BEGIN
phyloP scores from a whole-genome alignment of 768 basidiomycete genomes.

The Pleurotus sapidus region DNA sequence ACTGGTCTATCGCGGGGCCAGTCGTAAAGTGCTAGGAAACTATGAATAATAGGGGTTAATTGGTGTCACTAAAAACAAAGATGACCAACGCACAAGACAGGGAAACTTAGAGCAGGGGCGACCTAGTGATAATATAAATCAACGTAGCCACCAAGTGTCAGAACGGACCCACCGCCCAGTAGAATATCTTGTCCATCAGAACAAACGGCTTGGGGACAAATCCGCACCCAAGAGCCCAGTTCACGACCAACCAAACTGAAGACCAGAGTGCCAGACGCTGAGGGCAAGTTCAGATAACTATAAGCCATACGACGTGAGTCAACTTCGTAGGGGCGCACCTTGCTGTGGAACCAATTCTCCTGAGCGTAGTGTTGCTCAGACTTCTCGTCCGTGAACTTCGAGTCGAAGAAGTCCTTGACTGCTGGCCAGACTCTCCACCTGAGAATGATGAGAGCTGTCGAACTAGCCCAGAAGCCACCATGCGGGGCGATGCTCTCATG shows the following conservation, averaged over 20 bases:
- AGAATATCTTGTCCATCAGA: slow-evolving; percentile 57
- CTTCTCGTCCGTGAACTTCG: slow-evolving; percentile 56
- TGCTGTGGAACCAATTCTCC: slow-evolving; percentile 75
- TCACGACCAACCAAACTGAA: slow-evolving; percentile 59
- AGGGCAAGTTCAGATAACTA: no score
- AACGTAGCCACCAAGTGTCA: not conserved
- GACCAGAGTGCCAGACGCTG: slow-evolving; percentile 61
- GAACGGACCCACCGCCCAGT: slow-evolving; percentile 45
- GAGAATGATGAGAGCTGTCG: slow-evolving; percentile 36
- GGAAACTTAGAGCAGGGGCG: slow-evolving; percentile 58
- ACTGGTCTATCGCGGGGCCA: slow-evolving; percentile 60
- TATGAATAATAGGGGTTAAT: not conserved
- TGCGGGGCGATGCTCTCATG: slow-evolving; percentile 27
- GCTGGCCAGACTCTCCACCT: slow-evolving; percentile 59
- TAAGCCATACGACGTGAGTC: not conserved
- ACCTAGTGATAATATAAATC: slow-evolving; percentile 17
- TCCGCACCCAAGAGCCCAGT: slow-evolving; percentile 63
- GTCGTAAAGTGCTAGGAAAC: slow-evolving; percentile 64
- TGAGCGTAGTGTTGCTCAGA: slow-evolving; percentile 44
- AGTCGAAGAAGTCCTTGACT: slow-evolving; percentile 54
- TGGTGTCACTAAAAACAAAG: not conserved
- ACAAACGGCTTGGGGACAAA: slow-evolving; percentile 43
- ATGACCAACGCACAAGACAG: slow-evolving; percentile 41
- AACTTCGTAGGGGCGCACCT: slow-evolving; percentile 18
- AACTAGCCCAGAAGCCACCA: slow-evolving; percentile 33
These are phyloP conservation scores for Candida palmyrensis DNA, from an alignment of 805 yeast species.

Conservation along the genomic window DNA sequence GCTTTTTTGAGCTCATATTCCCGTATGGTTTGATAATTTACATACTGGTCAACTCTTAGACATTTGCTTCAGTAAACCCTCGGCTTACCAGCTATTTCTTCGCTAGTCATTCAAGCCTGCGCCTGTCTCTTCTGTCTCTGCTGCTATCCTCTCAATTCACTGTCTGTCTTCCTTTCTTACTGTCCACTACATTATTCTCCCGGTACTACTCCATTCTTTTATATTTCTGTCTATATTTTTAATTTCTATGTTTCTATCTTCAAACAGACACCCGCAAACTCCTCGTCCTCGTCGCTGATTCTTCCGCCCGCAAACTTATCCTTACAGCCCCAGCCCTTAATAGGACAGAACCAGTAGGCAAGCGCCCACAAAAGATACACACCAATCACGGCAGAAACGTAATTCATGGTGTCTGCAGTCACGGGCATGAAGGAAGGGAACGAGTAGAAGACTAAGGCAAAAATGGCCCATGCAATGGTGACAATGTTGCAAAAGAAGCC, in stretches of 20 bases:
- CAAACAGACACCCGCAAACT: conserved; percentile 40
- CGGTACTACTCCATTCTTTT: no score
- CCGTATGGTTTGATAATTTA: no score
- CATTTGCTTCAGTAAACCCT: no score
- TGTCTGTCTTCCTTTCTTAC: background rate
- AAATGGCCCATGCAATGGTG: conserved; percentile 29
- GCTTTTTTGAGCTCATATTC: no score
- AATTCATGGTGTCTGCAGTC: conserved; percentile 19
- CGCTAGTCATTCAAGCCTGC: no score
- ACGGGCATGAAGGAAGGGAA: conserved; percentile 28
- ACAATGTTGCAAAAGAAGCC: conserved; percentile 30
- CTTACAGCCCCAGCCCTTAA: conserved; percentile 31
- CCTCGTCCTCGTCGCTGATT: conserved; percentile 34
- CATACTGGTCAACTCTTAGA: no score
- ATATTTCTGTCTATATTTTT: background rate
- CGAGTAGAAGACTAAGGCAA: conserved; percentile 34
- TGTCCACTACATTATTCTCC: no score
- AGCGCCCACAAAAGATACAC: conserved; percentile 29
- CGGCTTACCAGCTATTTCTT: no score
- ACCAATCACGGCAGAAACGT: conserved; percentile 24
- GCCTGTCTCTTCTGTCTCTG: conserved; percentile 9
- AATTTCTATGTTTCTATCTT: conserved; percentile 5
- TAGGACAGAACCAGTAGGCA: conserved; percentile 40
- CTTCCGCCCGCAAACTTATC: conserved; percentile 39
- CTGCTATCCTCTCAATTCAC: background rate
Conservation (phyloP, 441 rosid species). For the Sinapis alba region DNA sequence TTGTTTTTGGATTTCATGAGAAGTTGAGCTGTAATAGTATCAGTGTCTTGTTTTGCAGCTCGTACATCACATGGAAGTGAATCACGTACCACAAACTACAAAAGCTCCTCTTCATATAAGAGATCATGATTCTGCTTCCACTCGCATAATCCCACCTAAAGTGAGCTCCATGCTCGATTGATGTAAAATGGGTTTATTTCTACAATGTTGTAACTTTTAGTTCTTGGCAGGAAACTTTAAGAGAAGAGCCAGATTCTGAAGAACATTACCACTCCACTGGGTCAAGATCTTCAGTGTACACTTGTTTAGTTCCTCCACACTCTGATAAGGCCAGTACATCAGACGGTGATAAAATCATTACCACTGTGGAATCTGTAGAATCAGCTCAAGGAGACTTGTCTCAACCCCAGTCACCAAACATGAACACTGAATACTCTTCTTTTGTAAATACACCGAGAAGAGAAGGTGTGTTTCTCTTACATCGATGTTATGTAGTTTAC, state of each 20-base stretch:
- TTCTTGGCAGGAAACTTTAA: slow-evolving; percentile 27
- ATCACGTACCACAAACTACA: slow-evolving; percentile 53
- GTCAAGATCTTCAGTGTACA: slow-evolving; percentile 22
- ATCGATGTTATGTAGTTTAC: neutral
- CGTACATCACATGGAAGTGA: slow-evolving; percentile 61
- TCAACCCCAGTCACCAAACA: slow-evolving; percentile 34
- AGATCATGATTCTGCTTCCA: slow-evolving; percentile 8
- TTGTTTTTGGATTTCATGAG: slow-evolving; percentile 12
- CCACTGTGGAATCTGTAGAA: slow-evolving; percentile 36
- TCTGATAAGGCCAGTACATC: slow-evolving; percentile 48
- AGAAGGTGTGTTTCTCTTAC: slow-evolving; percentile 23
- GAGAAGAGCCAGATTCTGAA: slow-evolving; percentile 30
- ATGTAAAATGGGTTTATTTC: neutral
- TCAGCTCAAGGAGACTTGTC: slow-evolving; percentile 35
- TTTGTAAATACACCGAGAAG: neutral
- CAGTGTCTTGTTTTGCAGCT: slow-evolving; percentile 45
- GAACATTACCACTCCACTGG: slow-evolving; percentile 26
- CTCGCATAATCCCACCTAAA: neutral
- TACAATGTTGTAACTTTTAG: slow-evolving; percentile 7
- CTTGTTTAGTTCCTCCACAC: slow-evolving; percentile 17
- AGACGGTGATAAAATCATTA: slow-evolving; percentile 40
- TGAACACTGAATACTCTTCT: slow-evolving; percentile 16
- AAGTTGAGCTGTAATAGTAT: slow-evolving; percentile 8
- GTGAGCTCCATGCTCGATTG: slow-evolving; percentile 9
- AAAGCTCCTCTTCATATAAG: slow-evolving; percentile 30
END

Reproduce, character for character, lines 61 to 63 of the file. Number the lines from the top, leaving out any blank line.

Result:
- TCAACCCCAGTCACCAAACA: slow-evolving; percentile 34
- AGATCATGATTCTGCTTCCA: slow-evolving; percentile 8
- TTGTTTTTGGATTTCATGAG: slow-evolving; percentile 12